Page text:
San Diego County Stays In Red Tier Despite Rampant Speculations Of Increased Restrictions | Indoor Operations At Many Businesses Can Continue

September 22, 2020

Despite forecasts that California Governor Gavin Newsom would move San Diego County into the state's most restrictive purple/widespread risk tier, the county is staying in the red tier and will not have to cease indoor operations at restaurants and other businesses.

It was expected that Governor Newsom would announce today San Diego County's movement into the state's most severe purple/widespread tier of COVID-19 restrictions, which would require that indoor operations cease at restaurants, places of worship, movie theaters, museums, zoos, aquariums, gyms, dance studios, yoga studios, fitness centers, hair salons, barbershops, tattoo parlors, piercing shops, skin care and cosmetology services and nail salons. San Diego County remains in the second highest red/substantial risk tier, which permits for reduced capacity indoor services.

San Diego County was alerted this morning that the state had announced its adjusted case rate at 6.9, just under the 7.0 that would have required the county to move into the most-restrictive purple/widespread tier.  Due to an increase in COVID-19 positives San Diego County, including almost 900 San Diego State University students testing positive, many business sectors were preparing for forced limitations on indoor service. Despite county administrators asking the state for concessions, including not including SDSU numbers, California officials did not make any such considerations. Several San Diego restaurants and other businesses had already reacted to the news with preemptive refusal to close indoor service again for the third time in 6 months.

San Diego County restaurants, places of worship and movie theaters can continue indoor operations at up to 25% occupancy or 100 people, whichever is less. Museums, zoos and aquariums are also required not to exceed 25% occupancy. Gyms, dance studios, yoga studios and fitness centers may operate with 10% occupancy. Hair salons, barbershops, tattoo parlors, piercing shops, skin care and cosmetology services and nail salons may operate indoors with normal capacity. Regarding retail businesses, the county is following state guidelines restricting retail to 50% occupancy. All indoor businesses must still abide by social distancing and face covering mandates, as well as post a detailed safe reopening plan. Restaurants are still required to close by 10pm, with all customers required to be off-premises by 11pm.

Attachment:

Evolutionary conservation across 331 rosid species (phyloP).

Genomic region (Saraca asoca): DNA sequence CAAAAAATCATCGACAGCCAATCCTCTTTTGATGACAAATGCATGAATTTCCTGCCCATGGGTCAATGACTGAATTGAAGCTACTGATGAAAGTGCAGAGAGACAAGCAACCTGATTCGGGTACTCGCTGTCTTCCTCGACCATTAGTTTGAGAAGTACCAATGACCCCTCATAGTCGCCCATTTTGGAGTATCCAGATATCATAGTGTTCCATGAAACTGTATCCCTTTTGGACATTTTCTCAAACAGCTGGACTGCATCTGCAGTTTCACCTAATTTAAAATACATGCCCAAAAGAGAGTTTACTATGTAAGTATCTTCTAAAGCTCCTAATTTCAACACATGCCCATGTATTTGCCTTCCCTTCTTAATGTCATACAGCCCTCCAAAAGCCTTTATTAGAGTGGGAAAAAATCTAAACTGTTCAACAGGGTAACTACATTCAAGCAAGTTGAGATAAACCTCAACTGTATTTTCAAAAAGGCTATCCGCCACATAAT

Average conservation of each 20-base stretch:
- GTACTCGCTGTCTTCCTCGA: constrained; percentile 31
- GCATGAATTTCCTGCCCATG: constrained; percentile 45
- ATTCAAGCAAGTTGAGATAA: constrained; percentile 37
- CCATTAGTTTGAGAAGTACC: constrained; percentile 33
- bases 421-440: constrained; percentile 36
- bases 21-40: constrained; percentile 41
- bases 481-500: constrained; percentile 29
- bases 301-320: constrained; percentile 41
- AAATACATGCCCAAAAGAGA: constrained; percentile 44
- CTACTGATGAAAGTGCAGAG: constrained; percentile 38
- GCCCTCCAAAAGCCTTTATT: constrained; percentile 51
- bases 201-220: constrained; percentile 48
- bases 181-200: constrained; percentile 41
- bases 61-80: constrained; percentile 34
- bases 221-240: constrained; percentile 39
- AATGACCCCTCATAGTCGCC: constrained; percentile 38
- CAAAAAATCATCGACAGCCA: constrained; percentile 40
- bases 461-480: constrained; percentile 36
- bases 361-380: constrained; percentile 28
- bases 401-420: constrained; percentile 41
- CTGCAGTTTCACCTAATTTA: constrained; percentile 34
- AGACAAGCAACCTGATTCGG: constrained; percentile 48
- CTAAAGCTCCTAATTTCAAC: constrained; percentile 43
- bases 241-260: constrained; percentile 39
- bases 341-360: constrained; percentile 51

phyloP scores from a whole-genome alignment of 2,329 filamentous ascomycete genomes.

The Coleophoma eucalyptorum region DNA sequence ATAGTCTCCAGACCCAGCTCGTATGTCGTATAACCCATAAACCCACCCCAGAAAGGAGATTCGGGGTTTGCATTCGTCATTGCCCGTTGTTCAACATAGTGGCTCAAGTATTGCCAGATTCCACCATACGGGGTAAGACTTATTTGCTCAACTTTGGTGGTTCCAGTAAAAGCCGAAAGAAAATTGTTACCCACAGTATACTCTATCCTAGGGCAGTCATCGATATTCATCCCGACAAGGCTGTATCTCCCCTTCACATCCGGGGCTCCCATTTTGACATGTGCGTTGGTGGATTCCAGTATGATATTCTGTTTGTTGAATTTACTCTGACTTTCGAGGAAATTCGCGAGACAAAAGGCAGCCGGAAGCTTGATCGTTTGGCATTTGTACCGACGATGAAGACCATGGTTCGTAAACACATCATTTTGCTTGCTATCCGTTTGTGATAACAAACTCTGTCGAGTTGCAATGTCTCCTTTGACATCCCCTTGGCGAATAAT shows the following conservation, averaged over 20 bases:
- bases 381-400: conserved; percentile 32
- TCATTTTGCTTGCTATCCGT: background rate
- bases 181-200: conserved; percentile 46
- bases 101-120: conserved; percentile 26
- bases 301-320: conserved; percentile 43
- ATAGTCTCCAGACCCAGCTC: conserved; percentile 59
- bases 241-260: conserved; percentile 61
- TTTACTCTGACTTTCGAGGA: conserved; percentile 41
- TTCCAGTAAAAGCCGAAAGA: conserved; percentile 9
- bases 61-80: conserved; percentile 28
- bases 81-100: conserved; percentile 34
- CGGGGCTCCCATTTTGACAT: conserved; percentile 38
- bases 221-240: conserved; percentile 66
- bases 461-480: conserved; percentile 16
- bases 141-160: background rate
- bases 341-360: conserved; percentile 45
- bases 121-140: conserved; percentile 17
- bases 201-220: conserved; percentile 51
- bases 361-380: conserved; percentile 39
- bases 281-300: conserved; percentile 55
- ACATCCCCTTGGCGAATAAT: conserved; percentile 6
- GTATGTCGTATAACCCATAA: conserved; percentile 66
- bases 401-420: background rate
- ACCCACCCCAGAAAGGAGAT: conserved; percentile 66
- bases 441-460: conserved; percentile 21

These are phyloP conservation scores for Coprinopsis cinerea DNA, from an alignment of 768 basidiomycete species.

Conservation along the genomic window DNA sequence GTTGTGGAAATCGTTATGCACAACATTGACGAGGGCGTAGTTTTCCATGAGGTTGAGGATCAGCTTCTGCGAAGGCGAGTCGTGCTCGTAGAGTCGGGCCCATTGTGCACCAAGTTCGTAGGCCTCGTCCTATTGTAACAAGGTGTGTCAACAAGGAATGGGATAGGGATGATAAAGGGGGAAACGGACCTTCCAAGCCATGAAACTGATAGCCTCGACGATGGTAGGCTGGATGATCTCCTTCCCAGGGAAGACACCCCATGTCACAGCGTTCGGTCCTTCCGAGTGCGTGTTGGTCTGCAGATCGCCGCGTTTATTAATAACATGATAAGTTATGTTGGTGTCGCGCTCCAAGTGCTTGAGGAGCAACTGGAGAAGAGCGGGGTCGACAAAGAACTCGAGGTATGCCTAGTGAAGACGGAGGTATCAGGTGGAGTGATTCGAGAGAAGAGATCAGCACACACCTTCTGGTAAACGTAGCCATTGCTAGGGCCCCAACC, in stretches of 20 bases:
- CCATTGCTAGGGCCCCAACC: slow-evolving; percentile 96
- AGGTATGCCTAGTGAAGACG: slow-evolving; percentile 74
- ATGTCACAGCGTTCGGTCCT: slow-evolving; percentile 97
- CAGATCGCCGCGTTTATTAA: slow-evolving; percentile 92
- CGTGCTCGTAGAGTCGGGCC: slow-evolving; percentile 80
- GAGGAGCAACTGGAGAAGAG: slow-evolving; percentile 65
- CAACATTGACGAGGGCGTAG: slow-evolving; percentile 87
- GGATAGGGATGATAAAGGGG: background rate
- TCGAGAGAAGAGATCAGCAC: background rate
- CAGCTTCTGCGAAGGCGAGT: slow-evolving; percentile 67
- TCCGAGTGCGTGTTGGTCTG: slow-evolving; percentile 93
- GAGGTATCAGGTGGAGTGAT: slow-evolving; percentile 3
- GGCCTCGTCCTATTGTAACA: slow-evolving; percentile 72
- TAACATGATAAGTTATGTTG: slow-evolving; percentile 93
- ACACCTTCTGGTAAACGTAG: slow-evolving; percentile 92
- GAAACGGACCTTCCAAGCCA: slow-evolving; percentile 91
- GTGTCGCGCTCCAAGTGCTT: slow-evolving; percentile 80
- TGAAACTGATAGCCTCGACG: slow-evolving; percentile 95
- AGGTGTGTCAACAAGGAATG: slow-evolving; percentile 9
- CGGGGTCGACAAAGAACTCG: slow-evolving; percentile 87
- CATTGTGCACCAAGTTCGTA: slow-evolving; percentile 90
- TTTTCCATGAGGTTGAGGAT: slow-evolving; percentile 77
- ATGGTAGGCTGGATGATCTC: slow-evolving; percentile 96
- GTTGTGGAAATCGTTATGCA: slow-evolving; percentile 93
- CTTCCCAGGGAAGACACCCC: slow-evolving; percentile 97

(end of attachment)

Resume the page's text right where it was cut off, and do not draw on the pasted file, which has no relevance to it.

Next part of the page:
San Diego restaurants and most other businesses were first forced to shut down all onsite operations other than take-out and delivery on March 17. San Diego restaurants were finally permitted to open with restrictions on May 20, but due to rising COVID-19 numbers were ordered to shut down indoor operations on July 13. On August 18, San Diego County was removed from the state monitoring list, but a new 4-tier structure of restrictions was introduced on August 28, putting San Diego in the red category which allowed for the reopening of indoor operations among several business sectors, including restaurants, starting on Monday, August 31. Data will be reviewed once again at the state level next Tuesday, September 29. San Diego County will need to fall into tier criteria for 2 weeks in a row to be moved into a more or less restrictive tier.

This past Thursday, the San Diego County Board of Supervisors met in a closed session to discuss the possibility of legal action against the state in order to protect the county from being moved to the purple/widespread tier, but no decisions were made. Another closed session of the Board of Supervisors met on September 21 & 22 to further discuss the possibility of litigation. Small business owners also organized a gathering in front of the San Diego County Administration Center on September 21 for the We Mean Business rally in protest of rolling back restrictions.

This is a developing story. We will update this post as we learn more.